Collection of Michael Mattis and Judith Hochberg
© The Brassaï Estate-RMN



Delaware Art Museum
2301 Kentmere Parkway
Wilmington, DE 19806

Opening hours:
Wednesday, Friday – Sunday 10.00am – 4.00pm
Thursday 10am – 8pm
Closed Monday and Tuesday

Delaware Art Museum website


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Exhibition: ‘Dark Romanticism. From Goya to Max Ernst’ at the Städel Museum, Frankfurt

Exhibition dates: 26th September 2012 – 20th January, 2013


Many thankx to the Städel Museum for allowing me to publish the reproductions of the artwork in the posting. Please click on the photographs for a larger version of the image.



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Installation photographs of Dark Romanticism. From Goya to Max Ernstat the Städel Museum, Frankfurt. Photos: Norbert Miguletz


Arnold Böcklin. 'Villa by the Sea' 1871-1874


Arnold Böcklin (Swiss, 1827-1901)
Villa by the Sea
Oil on canvas
108 x 154cm
Städel Museum, Frankfurt am Main


Caspar David Friedrich. 'Kügelgen's Tomb' 1821-22


Caspar David Friedrich (German, 1774-1840)
Kügelgen’s Tomb
Oil on canvas
41.5 x 55.5cm
Die Lübecker Museen, Museum Behnhaus Drägerhaus, on loan from private collection


Ernst Ferdinand Oehme. 'Procession in the Fog' 1828


Ernst Ferdinand Oehme (German, 1797-1855)
Procession in the Fog
Oil on canvas
81.5 x 105.5cm
Galerie Neue Meister, Staatliche Kunstsammlungen Dresden


Samuel Colman. 'The Edge of Doom' 1836-1838


Samuel Colman (American, 1780-1845)
The Edge of Doom
Oil on canvas
137.2 x 199.4cm
Brooklyn Museum, Bequest of Laura L. Barnes


Salvador Dalí. 'Dream caused by the Flight of a Bee around a Pomegranate a Second before Awakening' 1944


Salvador Dalí (Spanish, 1904-1989)
Dream caused by the Flight of a Bee around a Pomegranate a Second before Awakening
Oil on wood
51 x 41cm
Museo Thyssen-Bornemisza, Madrid
© VG Bild-Kunst, Bonn 2012



The Städel Museum’s major special exhibition Dark Romanticism. From Goya to Max Ernst will be on view from September 26th, 2012 until January 20th, 2013. It is the first German exhibition to focus on the dark aspect of Romanticism and its legacy, mainly evident in Symbolism and Surrealism. In the museum’s exhibition house this important exhibition, comprising over 200 paintings, sculptures, graphic works, photographs and films, will present the fascination that many artists felt for the gloomy, the secretive and the evil. Using outstanding works in the museum’s collection on the subject by Francisco de Goya, Eugène Delacroix, Franz von Stuck or Max Ernst as a starting point, the exhibition is also presenting important loans from internationally renowned collections, such as the Musée d’Orsay, the Musée du Louvre, both in Paris, the Museo del Prado in Madrid and the Art Institute of Chicago. The works on display by Goya, Johann Heinrich Fuseli and William Blake, Théodore Géricault and Delacroix, as well as Caspar David Friedrich, convey a Romantic spirit which by the end of the 18th century had taken hold all over Europe. In the 20th century artists such as Salvador Dalí, René Magritte or Paul Klee and Max Ernst continued to think in this vein. The art works speak of loneliness and melancholy, passion and death, of the fascination with horror and the irrationality of dreams. After Frankfurt the exhibition, conceived by the Städel Museum, will travel to the Musée d’Orsay in Paris.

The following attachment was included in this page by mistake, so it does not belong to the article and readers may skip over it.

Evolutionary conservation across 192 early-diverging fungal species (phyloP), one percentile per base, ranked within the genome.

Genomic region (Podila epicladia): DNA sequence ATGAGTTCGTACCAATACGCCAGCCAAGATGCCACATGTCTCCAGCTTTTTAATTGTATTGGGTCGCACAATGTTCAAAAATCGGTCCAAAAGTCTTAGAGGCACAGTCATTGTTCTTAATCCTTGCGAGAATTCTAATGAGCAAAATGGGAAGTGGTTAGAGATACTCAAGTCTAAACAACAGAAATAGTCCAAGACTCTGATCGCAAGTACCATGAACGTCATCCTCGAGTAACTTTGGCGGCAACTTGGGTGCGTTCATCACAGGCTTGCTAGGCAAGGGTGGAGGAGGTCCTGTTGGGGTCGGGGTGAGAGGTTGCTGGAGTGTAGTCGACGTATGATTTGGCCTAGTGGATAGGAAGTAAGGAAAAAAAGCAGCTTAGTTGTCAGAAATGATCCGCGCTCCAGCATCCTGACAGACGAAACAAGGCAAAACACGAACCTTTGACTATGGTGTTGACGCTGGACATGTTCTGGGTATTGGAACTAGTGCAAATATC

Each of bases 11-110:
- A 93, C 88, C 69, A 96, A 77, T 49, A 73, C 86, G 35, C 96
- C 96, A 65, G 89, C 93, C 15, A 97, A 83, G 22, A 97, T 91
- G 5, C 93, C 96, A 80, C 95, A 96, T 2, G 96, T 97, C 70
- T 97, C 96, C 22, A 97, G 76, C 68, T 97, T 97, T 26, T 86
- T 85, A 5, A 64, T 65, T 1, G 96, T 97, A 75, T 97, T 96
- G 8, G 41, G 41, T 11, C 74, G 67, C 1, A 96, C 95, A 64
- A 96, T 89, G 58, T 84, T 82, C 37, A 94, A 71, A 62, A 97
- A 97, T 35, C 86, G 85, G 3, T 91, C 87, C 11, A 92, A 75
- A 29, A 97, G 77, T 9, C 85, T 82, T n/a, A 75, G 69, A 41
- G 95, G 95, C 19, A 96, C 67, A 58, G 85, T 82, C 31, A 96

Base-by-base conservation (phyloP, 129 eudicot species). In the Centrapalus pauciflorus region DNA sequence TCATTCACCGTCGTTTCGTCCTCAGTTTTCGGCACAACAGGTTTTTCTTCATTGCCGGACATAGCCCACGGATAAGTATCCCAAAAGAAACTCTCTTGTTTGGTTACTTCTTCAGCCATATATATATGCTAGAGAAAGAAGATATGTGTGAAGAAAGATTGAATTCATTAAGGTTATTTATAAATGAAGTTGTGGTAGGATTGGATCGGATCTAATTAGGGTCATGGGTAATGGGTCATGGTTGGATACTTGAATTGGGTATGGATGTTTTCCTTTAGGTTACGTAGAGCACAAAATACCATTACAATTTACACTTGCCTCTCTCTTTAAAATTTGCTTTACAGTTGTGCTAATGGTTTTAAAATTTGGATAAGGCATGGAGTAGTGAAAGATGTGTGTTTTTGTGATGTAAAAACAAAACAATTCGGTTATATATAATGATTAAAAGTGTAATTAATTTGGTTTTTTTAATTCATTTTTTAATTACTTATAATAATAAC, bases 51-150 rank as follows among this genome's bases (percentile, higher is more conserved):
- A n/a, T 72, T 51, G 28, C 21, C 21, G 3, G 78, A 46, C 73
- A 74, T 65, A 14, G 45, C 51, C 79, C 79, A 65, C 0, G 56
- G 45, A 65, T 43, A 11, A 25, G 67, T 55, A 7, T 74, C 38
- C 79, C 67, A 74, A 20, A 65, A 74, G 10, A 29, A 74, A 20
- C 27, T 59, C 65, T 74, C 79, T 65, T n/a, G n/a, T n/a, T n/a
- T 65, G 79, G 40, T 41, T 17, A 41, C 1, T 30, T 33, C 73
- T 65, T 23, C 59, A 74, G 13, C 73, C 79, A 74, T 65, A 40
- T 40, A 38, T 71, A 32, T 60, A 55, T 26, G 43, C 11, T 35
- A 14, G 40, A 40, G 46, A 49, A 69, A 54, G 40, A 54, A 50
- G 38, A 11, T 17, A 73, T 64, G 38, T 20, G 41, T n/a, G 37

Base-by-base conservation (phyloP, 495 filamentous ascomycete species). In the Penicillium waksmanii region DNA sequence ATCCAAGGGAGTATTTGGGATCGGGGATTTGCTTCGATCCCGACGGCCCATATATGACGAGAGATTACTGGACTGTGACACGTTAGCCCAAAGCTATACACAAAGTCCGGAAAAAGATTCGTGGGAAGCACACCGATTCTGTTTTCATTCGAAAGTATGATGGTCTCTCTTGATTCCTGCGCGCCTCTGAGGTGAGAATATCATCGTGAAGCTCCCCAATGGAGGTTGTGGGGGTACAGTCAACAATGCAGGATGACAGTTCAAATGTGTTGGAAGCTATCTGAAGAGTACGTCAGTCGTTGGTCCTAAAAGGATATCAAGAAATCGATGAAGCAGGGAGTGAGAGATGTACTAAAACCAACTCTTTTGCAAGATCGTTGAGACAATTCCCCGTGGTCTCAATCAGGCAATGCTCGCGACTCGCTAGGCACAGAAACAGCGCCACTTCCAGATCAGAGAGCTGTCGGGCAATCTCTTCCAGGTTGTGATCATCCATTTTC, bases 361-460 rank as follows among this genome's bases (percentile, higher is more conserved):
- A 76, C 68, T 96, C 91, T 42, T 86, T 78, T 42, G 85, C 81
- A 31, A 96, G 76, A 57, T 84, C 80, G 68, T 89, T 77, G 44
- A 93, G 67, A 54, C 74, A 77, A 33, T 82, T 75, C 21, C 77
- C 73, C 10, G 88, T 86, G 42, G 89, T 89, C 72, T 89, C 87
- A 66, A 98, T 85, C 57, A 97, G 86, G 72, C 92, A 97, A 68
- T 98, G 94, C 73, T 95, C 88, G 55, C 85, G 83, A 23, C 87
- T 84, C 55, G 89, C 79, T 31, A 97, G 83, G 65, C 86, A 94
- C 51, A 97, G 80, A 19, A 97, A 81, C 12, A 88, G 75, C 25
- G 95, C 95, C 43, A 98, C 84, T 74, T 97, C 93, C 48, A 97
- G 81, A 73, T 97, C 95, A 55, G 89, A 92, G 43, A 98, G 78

The exhibition’s take on the subject is geographically and chronologically comprehensive, thereby shedding light on the links between different centres of Romanticism, and thus retracing complex iconographic developments of the time. It is conceived to stimulate interest in the sombre aspects of Romanticism and to expand understanding of this movement. Many of the artistic developments and positions presented here emerge from a shattered trust in enlightened and progressive thought, which took hold soon after the French Revolution – initially celebrated as the dawn of a new age – at the end of the 18th century. Bloodstained terror and war brought suffering and eventually caused the social order in large parts of Europe to break down. The disillusionment was as great as the original enthusiasm when the dark aspects of the Enlightenment were revealed in all their harshness. Young literary figures and artists turned to the reverse side of Reason. The horrific, the miraculous and the grotesque challenged the supremacy of the beautiful and the immaculate. The appeal of legends and fairy tales and the fascination with the Middle Ages competed with the ideal of Antiquity. The local countryside became increasingly attractive and was a favoured subject for artists. The bright light of day encountered the fog and mysterious darkness of the night.